Legislative and Regulatory Changes
As healthcare has moved forward in tandem with the COVID-19 pandemic and the PHE, both recent Congresses and Administrations have worked to create temporary legislative and regulatory infrastructure around some of these waivers and flexibilities. This work has helped certain areas of healthcare progress on a forward path while giving stakeholders the ability to make changes without fear of the PHE ending. For example, the recent omnibus appropriations bill extended until Dec. 31, 2024 some policies that were initially reliant on the PHE declaration being in place, such as those related to telehealth and acute hospital care at home. At the same time, Congress also directed the Secretary of HHS to provide an interim report on telehealth by Oct. 1, 2024, which may help inform decisions for future policy extensions beyond the context of the PHE.
The Administration's announcement that the PHE will end on May 11, 2023, should prompt healthcare providers to carefully identify those flexibilities that will be expiring along with the PHE declaration. Some of these flexibilities will end as soon as the PHE terminates. In addition to the waivers mentioned under the conditions of participation, after the PHE terminates, hospitals will no longer receive the 20 percent payment adjustment for discharge of patients diagnosed with COVID-19. Other flexibilities have been extended by Congress through various timelines, such as Acute Care Hospital at Home program and many telehealth policies, which are extended through the end of 2024. Government resources, such as the CMS roadmap, provide guidance to help hospitals and providers prepare for the end of the PHE.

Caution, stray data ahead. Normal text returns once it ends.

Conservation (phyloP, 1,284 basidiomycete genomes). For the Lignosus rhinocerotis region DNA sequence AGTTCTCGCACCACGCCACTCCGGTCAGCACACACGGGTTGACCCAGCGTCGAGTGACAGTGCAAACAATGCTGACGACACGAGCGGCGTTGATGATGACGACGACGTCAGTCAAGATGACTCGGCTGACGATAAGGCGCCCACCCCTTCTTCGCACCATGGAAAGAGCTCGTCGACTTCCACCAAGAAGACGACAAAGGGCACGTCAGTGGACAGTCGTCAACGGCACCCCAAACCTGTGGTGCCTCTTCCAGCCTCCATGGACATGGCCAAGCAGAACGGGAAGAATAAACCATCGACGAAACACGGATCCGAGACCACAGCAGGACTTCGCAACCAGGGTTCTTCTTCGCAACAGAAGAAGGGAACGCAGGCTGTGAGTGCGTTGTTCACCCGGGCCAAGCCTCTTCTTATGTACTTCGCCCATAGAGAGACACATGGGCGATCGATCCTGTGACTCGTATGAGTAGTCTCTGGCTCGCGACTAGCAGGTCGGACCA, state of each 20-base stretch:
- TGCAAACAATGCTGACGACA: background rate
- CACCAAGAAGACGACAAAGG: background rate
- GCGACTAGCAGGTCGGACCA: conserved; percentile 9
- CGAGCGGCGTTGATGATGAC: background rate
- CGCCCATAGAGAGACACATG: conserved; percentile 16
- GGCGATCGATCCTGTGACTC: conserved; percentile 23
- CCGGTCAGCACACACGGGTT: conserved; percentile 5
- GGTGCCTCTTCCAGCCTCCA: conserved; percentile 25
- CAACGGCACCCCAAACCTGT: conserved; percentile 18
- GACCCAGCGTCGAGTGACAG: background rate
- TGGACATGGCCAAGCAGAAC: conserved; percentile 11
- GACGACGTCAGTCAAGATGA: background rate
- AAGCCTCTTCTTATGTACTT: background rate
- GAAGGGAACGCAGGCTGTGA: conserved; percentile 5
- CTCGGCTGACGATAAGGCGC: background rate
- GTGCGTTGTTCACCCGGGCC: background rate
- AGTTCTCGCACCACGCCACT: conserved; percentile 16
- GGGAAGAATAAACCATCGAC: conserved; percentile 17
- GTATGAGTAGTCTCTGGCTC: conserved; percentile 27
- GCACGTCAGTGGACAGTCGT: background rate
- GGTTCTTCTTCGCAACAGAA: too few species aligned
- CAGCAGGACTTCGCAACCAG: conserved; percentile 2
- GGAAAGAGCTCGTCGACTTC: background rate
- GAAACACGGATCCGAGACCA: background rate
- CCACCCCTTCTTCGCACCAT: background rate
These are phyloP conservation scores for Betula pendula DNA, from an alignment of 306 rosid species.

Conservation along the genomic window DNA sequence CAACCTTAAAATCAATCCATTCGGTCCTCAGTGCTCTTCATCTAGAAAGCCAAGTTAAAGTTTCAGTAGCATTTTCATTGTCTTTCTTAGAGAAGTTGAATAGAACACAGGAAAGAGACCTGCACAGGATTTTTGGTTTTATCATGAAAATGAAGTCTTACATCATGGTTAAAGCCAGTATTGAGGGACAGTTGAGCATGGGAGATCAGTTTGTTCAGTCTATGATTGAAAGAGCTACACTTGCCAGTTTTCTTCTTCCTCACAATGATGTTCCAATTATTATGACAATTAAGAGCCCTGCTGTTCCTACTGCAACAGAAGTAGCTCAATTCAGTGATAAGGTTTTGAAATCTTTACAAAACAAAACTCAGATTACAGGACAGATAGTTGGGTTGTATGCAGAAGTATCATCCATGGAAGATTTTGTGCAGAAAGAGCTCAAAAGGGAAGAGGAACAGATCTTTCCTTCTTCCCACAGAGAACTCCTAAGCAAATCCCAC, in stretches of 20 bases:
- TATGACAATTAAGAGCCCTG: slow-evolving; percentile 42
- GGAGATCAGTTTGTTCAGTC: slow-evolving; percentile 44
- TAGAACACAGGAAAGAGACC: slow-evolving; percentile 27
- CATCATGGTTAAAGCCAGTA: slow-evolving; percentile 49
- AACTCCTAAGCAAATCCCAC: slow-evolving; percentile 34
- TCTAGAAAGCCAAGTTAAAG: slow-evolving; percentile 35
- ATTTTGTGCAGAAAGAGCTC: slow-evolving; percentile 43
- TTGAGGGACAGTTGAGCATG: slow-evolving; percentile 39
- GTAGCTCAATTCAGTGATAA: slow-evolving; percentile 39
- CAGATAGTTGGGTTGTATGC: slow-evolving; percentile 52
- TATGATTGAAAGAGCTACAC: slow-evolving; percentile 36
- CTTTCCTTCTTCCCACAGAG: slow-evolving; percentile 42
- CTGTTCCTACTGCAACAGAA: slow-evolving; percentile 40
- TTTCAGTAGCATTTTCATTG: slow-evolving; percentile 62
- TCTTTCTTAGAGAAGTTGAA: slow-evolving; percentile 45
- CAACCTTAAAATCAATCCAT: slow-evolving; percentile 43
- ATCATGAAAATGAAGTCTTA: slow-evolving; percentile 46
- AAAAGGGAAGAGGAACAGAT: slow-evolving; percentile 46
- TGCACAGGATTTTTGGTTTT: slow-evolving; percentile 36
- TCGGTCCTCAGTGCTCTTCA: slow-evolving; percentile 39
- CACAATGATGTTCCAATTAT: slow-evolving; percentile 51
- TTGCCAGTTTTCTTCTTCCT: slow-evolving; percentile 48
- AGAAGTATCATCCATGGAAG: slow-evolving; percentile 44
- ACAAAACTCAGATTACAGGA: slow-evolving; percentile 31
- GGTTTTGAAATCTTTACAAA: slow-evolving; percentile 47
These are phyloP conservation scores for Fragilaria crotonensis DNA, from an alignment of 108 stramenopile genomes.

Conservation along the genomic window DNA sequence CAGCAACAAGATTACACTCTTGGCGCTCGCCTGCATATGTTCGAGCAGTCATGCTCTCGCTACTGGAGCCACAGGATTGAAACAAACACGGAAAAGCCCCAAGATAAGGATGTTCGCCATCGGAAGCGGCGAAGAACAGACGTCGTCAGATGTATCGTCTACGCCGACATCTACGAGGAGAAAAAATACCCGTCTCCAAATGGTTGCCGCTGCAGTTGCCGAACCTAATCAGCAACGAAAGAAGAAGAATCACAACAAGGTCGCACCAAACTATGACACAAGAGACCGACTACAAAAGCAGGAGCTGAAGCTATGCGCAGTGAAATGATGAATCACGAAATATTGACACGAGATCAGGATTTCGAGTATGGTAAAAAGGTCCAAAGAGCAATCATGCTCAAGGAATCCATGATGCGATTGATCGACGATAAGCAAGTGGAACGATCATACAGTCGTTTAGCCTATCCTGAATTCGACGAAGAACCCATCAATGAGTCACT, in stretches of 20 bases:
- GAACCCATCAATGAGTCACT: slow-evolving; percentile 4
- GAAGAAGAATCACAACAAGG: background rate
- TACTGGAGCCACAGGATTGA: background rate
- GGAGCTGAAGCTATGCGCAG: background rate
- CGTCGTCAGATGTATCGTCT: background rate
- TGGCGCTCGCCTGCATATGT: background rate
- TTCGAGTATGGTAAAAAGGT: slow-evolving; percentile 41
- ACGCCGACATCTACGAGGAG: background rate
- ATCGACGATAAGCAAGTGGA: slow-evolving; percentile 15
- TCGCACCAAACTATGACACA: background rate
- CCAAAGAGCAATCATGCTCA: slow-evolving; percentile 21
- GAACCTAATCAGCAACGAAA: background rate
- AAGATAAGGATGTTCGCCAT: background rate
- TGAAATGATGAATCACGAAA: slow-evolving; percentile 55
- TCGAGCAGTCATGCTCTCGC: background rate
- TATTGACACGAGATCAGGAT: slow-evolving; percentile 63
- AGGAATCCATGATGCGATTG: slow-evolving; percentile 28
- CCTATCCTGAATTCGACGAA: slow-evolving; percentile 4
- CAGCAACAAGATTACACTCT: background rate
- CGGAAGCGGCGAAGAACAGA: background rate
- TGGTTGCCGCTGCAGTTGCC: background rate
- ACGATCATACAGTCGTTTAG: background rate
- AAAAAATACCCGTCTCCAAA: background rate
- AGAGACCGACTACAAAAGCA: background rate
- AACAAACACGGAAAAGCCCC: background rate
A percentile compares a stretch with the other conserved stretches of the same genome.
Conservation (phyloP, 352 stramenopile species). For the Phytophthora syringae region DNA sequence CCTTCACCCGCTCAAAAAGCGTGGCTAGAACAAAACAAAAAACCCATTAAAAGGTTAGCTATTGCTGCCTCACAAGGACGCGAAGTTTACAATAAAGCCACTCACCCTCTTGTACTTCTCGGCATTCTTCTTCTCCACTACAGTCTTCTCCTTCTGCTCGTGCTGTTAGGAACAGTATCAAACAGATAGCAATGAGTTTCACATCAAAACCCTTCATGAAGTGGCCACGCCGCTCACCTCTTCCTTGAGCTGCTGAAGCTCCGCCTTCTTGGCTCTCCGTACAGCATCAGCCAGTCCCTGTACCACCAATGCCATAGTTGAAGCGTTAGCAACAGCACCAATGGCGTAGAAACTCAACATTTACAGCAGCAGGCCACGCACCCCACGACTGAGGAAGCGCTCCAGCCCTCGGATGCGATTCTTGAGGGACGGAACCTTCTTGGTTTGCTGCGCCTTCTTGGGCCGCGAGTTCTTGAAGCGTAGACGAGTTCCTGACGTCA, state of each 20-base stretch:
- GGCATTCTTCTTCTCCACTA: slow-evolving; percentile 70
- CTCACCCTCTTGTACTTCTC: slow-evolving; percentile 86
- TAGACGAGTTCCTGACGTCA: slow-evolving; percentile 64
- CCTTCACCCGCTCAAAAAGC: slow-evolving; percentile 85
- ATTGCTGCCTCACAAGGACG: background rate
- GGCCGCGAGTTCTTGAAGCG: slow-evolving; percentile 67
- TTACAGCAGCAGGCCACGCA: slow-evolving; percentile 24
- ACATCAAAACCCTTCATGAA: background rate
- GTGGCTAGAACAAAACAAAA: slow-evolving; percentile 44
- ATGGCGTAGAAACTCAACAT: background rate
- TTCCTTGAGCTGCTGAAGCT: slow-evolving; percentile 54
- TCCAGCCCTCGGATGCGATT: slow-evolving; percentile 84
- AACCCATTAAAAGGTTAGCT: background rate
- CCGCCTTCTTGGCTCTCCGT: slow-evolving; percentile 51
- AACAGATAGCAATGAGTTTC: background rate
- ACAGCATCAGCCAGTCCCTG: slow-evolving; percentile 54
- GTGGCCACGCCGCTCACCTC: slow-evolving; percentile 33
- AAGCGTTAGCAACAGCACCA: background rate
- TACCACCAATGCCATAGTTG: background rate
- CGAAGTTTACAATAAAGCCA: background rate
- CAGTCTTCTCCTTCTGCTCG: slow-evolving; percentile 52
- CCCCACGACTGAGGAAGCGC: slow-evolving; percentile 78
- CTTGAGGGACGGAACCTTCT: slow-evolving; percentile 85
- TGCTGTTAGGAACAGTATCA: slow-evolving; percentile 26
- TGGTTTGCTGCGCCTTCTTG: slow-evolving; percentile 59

As the PHE declaration remains important to providers, Vizient continues to help hospitals receive up-to-date information and to advocate in support of providers' needs. Although things could still change between now and May 11, providers and facilities should begin preparing for the end of the PHE. We are always interested in learning from providers. Take this survey to let us know which waivers and flexibilities your facility currently relies upon and how your facility plans to transition away from PHE flexibilities. Please don't hesitate to reach out to Vizient's Office of Public Policy and Government Relations – we want to hear from you!
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About the author
Emily Jones currently serves as Vizient’s Regulatory Affairs and Administration Policy Director. In this role, she identifies and responds to regulatory developments of most interest to Vizient’s members. Quality program measures and telehealth are among the topics which Emily focuses on at Vizient. Prior to joining Vizient, Emily was the Senior Public Health Advisor to the Commissioner at the Georgia Department of Public Health. In her previous roles, she specialized in state government affairs, legislative strategy, regulatory policy, and strategies to improve public health and reduce disparities. Emily has also worked at various non-profits focusing on improving maternal outcomes and population health. Her educational background includes a Bachelor of Science in Psychology and a Master of Public Health from the University of Florida. Emily also received a Juris Doctor from Georgia State University Law School and clerked for a federal judge after graduation. She is admitted to the Georgia Bar.